Habitat For Humanity Mongolia Completes Blue Sky Build II
More Than 300 International And Local Volunteers Build 19 Houses With Habitat Partner Families
Group photo of volunteers, families, Habitat staff and local workers after the end of the six-day build. All photos by Mikel Flamm.
ULAANBAATAR, 18 July 2012: For years, Holly Van Dyk had been wanting to travel to Mongolia. The 59-year-old retired nurse realized her dream when she volunteered for Habitat for Humanity’s Blue Sky Build from 2 to 7 July.
Holly was among more than 190 international volunteers as well as 150 local volunteers who worked alongside 19 families in Khan-Uul district, about an hour’s bus ride from the capital Ulaanbaatar. An additional house was completed during a test build in June.
International volunteers came from countries such as New Zealand, the United States, South Korea, Australia, China (Hong Kong), Cambodia, Nepal , Germany, Malaysia, Singapore, India and the United Kingdom.
Each day, locally based volunteers also lent a helping hand at the build site. On the last two days of the build, David Lawson, the Australian Consul-General in Mongolia, his wife and three children built with volunteers and families.
The Blue Sky Build houses, at 32 square meters each, are constructed with polystyrene blocks which have better insulating properties than cement blocks. Less wood is used in the construction of the houses. Each 32 sq. m. house also comes with an energy-efficient stove. The heat generated by burning coal in the stove can last for eight hours, compared to two hours with ordinary stoves.
(Top) U.S. volunteer Holly Van Dyk (left) with Altanzagas Zagsaa smoothen the external walls of Altanzagas’ new house.
“Habitat for Humanity Mongolia is fantastic. It’s a tremendous effort to build 20 houses in one week. It’s very well-organized and similar to the U.S,” said Holly. She started volunteering with Habitat in 2007 and had been to Habitat builds in Biloxi, Baltimore and West Virginia.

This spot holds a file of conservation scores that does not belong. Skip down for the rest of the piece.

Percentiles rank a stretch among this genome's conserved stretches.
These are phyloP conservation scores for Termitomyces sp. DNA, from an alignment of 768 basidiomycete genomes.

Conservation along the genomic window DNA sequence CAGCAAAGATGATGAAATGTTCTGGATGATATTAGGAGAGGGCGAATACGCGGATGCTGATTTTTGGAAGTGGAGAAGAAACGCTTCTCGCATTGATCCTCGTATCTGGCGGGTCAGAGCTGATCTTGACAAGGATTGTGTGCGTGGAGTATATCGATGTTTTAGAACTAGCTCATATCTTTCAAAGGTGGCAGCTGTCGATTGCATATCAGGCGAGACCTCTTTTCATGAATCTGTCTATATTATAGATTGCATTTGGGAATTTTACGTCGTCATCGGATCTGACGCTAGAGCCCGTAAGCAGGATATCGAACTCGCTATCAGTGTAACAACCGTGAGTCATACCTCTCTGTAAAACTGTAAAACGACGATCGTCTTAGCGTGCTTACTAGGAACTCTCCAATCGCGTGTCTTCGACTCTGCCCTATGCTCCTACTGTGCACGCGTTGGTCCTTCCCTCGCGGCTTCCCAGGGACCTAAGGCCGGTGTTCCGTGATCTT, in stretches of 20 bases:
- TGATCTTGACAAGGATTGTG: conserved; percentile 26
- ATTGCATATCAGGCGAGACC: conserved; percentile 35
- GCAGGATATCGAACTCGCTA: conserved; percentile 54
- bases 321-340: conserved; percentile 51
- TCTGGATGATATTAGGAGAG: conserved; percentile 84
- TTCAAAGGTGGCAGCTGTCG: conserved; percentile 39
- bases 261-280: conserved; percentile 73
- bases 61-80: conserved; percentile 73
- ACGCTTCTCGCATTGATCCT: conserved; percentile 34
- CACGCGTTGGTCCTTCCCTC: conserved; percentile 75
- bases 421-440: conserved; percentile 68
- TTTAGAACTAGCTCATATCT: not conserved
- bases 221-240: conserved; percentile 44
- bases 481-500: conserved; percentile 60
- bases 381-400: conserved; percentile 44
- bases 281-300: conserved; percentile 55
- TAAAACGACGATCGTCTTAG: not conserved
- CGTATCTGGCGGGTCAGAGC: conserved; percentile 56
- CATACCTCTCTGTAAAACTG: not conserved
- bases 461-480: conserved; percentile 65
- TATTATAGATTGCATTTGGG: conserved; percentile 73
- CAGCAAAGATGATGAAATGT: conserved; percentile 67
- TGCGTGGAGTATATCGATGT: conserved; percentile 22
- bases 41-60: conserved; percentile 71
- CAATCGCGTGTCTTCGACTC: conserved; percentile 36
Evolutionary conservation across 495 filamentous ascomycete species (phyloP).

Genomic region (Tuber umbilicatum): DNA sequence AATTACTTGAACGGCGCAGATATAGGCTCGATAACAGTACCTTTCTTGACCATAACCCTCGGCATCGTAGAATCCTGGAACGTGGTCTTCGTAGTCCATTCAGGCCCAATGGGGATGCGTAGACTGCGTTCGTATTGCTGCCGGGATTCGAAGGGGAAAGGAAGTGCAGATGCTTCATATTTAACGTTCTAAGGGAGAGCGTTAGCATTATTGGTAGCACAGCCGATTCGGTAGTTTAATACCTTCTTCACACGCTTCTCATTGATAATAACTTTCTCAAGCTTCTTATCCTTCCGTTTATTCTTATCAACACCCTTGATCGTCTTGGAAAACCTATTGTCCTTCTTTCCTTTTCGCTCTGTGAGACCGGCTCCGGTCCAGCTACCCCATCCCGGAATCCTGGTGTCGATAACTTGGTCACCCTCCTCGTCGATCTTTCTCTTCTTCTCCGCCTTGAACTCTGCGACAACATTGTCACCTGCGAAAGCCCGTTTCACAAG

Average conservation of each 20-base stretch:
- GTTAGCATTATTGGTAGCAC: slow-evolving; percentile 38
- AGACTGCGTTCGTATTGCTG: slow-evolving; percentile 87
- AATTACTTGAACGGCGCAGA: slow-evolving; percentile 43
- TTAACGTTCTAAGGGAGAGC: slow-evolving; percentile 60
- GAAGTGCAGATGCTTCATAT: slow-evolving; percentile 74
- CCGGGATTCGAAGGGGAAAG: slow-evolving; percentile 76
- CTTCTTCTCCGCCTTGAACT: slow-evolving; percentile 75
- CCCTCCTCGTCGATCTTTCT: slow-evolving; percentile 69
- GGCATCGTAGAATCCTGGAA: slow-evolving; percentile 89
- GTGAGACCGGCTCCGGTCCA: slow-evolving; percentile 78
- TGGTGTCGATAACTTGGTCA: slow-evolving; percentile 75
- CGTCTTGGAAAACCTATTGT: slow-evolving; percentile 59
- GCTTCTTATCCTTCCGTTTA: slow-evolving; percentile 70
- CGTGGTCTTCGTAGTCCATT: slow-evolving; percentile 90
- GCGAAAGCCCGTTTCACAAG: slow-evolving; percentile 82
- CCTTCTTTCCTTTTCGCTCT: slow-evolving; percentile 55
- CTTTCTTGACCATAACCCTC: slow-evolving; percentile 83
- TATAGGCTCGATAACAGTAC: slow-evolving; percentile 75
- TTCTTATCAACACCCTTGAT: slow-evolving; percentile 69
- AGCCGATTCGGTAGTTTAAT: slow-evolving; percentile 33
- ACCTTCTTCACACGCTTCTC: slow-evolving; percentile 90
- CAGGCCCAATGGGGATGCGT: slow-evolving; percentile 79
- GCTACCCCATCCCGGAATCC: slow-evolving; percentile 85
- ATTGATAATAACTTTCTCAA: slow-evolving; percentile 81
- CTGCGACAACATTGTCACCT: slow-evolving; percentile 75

By the end of the six-day build, Holly nearly did not want to leave. “This is a really special week. We have such a wonderful home partner. Altanzagas is a real doer, a real worker. She is the Mongolian version of me,” said Holly.
Although they don’t speak the same language, Holly and 38-year-old Altanzagas Zagsaa bonded through hand gestures and simple words. Holly taught Altanzagas how to count from one to ten in English while the latter brought an English dictionary to the build site to learn from the volunteers.
At house dedication, Altanzagas went into the house before welcoming the volunteers in. Through a translator, she said: “My heart is full of joy and gratitude. I can’t express in words how happy I am.”
Sharing the positive experience was local volunteer Mandakh Yadamsuren, a 23-year-old training coordinator. She works at Wagner Asia, a company dealing in heavy equipment for industries such as mining and construction. Her company sent staff daily to work on a house during the build. “Habitat is doing good work in Mongolia,” said Mandakh.
While completing the build was a top priority, some volunteers were enterprising enough to recognize fund-raising opportunities. Kate White, from New Zealand, was a good example. Armed with a United States flag two days before house dedications, she went around the build site asking for bids. American volunteer Lucy Shen McDermott put in the highest bid of US$750 and donated the amount to Habitat for Humanity Mongolia. The next day saw Kate repeating the feat. More than US$2,000 was raised which went to HFH Mongolia.
The Global Village volunteers from the U.S. made a mark by raising an additional US$20,000 for HFH Mongolia on top of their usual donations. “Team leaders learn about fund-raising in their team leader training. We don’t demand it of everybody but ask it of everyone (who come for the build),” said Bill Fitzgerald, a long-term volunteer with Habitat’s Global Village department.
All efforts, big and small, counted toward transforming the lives of the Mongolian families who would otherwise be still living in cramped rented apartments or gers (traditional tents) with scant protection against the harsh winter.
Holly summed up the week’s experience: “This is what I came here for and it didn’t disappoint.”
The first Blue Sky Build took place in June 2010 in Bayanzurkh district, about 15 km. from the capital Ulaanbaatar. About 300 international and local volunteers built 30 houses together with Habitat families.
Established in 1999, Habitat for Humanity Mongolia has programs in Ulaanbaatar, Darkhan, Erdenet and Khangai to help families build, renovate or repair their homes. To date, Habitat for Humanity Mongolia has built, renovated or repaired more than 2,000 houses, and aims to assist an additional 1,000 families by 2015. For more information, to donate, or to volunteer, please visit hfh.mn, ‘like’ HFH Mongolia’s Facebook page at facebook.com/hfhmongolia.